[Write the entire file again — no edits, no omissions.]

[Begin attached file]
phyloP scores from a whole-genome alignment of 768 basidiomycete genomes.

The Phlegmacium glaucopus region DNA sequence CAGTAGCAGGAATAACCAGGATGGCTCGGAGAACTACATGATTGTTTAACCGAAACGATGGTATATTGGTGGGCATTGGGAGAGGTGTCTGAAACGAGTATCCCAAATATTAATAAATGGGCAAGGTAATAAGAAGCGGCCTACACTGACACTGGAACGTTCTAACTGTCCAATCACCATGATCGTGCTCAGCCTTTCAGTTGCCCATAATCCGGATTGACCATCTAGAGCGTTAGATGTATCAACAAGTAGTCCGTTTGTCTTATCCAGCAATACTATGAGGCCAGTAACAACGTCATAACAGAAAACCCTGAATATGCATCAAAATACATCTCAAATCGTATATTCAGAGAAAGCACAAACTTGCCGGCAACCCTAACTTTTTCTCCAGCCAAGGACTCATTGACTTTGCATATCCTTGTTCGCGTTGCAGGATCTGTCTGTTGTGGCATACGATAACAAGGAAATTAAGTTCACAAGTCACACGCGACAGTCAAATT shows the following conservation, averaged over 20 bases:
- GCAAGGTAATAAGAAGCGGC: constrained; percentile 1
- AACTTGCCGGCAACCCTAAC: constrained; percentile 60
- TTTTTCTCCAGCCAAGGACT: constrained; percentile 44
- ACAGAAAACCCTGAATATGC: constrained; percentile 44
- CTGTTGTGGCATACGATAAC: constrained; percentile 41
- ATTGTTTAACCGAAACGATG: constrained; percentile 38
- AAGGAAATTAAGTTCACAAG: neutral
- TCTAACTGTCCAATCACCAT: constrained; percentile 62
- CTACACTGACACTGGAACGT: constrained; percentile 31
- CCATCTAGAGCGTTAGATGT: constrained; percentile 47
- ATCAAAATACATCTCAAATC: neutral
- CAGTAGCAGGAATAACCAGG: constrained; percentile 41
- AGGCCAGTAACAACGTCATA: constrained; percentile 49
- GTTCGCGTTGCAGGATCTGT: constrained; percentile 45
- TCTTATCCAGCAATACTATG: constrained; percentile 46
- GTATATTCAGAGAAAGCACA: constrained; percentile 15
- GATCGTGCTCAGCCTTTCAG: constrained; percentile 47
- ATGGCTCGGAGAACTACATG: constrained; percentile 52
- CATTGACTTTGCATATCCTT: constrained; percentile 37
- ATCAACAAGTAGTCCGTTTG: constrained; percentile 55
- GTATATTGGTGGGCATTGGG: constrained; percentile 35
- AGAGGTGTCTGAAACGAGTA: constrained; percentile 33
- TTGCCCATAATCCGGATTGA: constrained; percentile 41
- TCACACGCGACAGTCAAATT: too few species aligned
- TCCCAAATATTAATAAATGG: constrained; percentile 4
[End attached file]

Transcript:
phyloP scores from a whole-genome alignment of 768 basidiomycete genomes.

The Phlegmacium glaucopus region DNA sequence CAGTAGCAGGAATAACCAGGATGGCTCGGAGAACTACATGATTGTTTAACCGAAACGATGGTATATTGGTGGGCATTGGGAGAGGTGTCTGAAACGAGTATCCCAAATATTAATAAATGGGCAAGGTAATAAGAAGCGGCCTACACTGACACTGGAACGTTCTAACTGTCCAATCACCATGATCGTGCTCAGCCTTTCAGTTGCCCATAATCCGGATTGACCATCTAGAGCGTTAGATGTATCAACAAGTAGTCCGTTTGTCTTATCCAGCAATACTATGAGGCCAGTAACAACGTCATAACAGAAAACCCTGAATATGCATCAAAATACATCTCAAATCGTATATTCAGAGAAAGCACAAACTTGCCGGCAACCCTAACTTTTTCTCCAGCCAAGGACTCATTGACTTTGCATATCCTTGTTCGCGTTGCAGGATCTGTCTGTTGTGGCATACGATAACAAGGAAATTAAGTTCACAAGTCACACGCGACAGTCAAATT shows the following conservation, averaged over 20 bases:
- GCAAGGTAATAAGAAGCGGC: constrained; percentile 1
- AACTTGCCGGCAACCCTAAC: constrained; percentile 60
- TTTTTCTCCAGCCAAGGACT: constrained; percentile 44
- ACAGAAAACCCTGAATATGC: constrained; percentile 44
- CTGTTGTGGCATACGATAAC: constrained; percentile 41
- ATTGTTTAACCGAAACGATG: constrained; percentile 38
- AAGGAAATTAAGTTCACAAG: neutral
- TCTAACTGTCCAATCACCAT: constrained; percentile 62
- CTACACTGACACTGGAACGT: constrained; percentile 31
- CCATCTAGAGCGTTAGATGT: constrained; percentile 47
- ATCAAAATACATCTCAAATC: neutral
- CAGTAGCAGGAATAACCAGG: constrained; percentile 41
- AGGCCAGTAACAACGTCATA: constrained; percentile 49
- GTTCGCGTTGCAGGATCTGT: constrained; percentile 45
- TCTTATCCAGCAATACTATG: constrained; percentile 46
- GTATATTCAGAGAAAGCACA: constrained; percentile 15
- GATCGTGCTCAGCCTTTCAG: constrained; percentile 47
- ATGGCTCGGAGAACTACATG: constrained; percentile 52
- CATTGACTTTGCATATCCTT: constrained; percentile 37
- ATCAACAAGTAGTCCGTTTG: constrained; percentile 55
- GTATATTGGTGGGCATTGGG: constrained; percentile 35
- AGAGGTGTCTGAAACGAGTA: constrained; percentile 33
- TTGCCCATAATCCGGATTGA: constrained; percentile 41
- TCACACGCGACAGTCAAATT: too few species aligned
- TCCCAAATATTAATAAATGG: constrained; percentile 4